There have been no studies to date assessing treatment patterns and few studies characterizing the economic consequences of PCME; therefore, this retrospective, real-world analysis of claims data aimed to evaluate the distributions of medications used for each line of therapy to depict treatment patterns for PCME and quantify the economic burden.


Data source

Administrative claims data was used from the IBM® MarketScan® Commercial and Medicare Supplemental databases. This dataset represents ~ 40 million commercially insured US adults or US adults qualifying for Medicare that have commercial supplemental insurance. The dataset is de-identified and compliant with the Health Insurance Portability and Accountability Act of 1996. The analysis was considered non-human subjects research by the Institutional Review Board (IRB) at the University of Washington and IRB approval was not required.

Study design and patient cohorts

A retrospective claims analysis was performed to identify patients aged 18 years or older who had cataract surgery between 2014 and 2017. The first cataract surgery date served as each patient’s index date and was identified using Current Procedural Terminology (CPT) codes. Sample enrollment was limited to patients who had ≥ 1 year of continuous enrollment prior to their index and ≥ 3 years of continuous enrollment post index. International Classification of Diseases 9th and 10th Revision (ICD-9 and ICD-10) codes for PCME were used to separate patients into PCME and non-PCME groups. Patients in the PCME group were matched 1:3 to each non-PCME case using logistic regression to estimate propensity scores. Detailed methods for propensity score matching and a list of all procedure and diagnosis codes can be found in the Supplemental Materials (Supplemental Methods, Supplemental Tables 1–2). In the PCME group, the PCME diagnosis date served as the event date which had to occur within one year from the index date. A 1-year period was selected to ensure time for the development of PCME from cataract surgery, while accounting for flexibility in timing due to the real-world nature of the study. Time > 1 year was excluded since it is unlikely that macular edema that develops at this time point is due to cataract surgery. The number of post-operative days between the index and event date was used to determine an equivalent event date for each matched control. The full dataset contained dates between January 1, 2013, and December 31, 2019. Baseline clinical and demographic data were assessed during the year prior to or on each patient’s index date. Treatment patterns and economic burden were assessed throughout the 2-year follow-up period after each patient’s event date (Fig. 1).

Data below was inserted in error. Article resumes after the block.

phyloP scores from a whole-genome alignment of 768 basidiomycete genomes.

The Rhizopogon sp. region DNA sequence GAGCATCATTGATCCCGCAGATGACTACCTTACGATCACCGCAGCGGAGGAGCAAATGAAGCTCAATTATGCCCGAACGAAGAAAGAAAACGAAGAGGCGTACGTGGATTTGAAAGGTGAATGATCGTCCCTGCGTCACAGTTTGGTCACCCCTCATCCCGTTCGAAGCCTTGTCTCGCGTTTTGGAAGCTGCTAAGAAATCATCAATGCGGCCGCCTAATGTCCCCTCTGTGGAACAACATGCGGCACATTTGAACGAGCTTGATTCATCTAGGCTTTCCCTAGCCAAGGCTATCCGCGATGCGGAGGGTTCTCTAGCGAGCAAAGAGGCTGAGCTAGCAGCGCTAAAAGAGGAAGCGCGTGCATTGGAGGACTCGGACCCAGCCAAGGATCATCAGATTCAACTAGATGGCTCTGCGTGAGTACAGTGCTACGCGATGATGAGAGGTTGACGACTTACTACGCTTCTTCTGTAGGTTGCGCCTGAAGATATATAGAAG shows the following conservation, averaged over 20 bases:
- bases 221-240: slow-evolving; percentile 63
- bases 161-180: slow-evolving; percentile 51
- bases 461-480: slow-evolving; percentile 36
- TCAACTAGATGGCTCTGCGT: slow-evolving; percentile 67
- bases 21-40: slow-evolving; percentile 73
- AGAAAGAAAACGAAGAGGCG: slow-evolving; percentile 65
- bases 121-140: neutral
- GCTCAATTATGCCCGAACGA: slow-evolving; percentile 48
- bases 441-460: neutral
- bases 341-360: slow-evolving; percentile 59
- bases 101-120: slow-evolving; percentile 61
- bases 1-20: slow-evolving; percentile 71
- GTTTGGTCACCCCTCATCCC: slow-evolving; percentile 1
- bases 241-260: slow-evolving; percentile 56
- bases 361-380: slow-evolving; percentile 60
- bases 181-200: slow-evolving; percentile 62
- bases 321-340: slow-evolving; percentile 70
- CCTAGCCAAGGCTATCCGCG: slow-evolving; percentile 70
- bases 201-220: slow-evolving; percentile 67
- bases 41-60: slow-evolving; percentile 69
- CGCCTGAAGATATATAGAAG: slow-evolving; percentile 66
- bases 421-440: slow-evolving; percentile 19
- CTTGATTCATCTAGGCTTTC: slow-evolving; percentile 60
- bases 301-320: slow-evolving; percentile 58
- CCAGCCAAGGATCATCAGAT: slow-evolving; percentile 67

Fig. 1
figure 1

Study design and timeline. This retrospective claims analysis identified adult patients from the IBM MarketScan Commercial and Medicare Supplemental databases who had cataract surgery between 2014 and 2017

Baseline demographic and clinical characteristics

Baseline demographic characteristics and type of cataract surgery received were collected for each patient on their respective index date. Baseline clinical characteristics and comorbidities were assessed for each patient based on ICD-9 and ICD-10 codes during the pre-index period prior to cataract surgery, which also informed the calculation of a Charlson Comorbidity Index (CCI) score [14]. Outpatient pharmacy claims preceding each cataract surgery date were reviewed to identify PCME prophylactic treatments (any topical ophthalmic NSAID with or without a topical ophthalmic corticosteroid started within a week before cataract surgery). Persistent PCME was defined as the same eye or bilateral diagnosis code matched laterally at 12 months or later from the first PCME diagnosis code.

Treatment patterns

Relevant PCME-related medications following the diagnosis event date through the 2-year follow-up period were reviewed. PCME-related treatment was defined as treatments given up to 3 months from the last outpatient service claim containing a PCME diagnosis. Included treatments consisted of medications used for PCME based on current literature (Supplemental Table 3) [9, 10]. NSAID regimens were grouped based on their absorption level to identify differences in treatment patterns [15]. Regimens containing nepafenac or bromfenac were grouped as enhanced absorption (EA) NSAIDs and others were grouped as NSAIDs. Intravitreal and sub-tenon injected steroids were grouped as injectable steroids. In-office administration of injectable treatments were identified using their respective Healthcare Common Procedure Coding System J code for active pharmacologic agent and CPT code for administration route. Each treatment line was identified as any new treatment course continued for ≥ 4 weeks. If a treatment was started within 2 weeks of a topical drop, 6 months of a steroid implant, and 3 months for all other injectable therapies, and continued together, they were considered combination therapy and grouped as the same treatment line [16, 17]. Complete changes in therapy were considered a new line of therapy for all agents regardless of timing. A subgroup analysis compared treatment patterns between PCME patients who received prophylactic therapy and those who did not.

Economic burden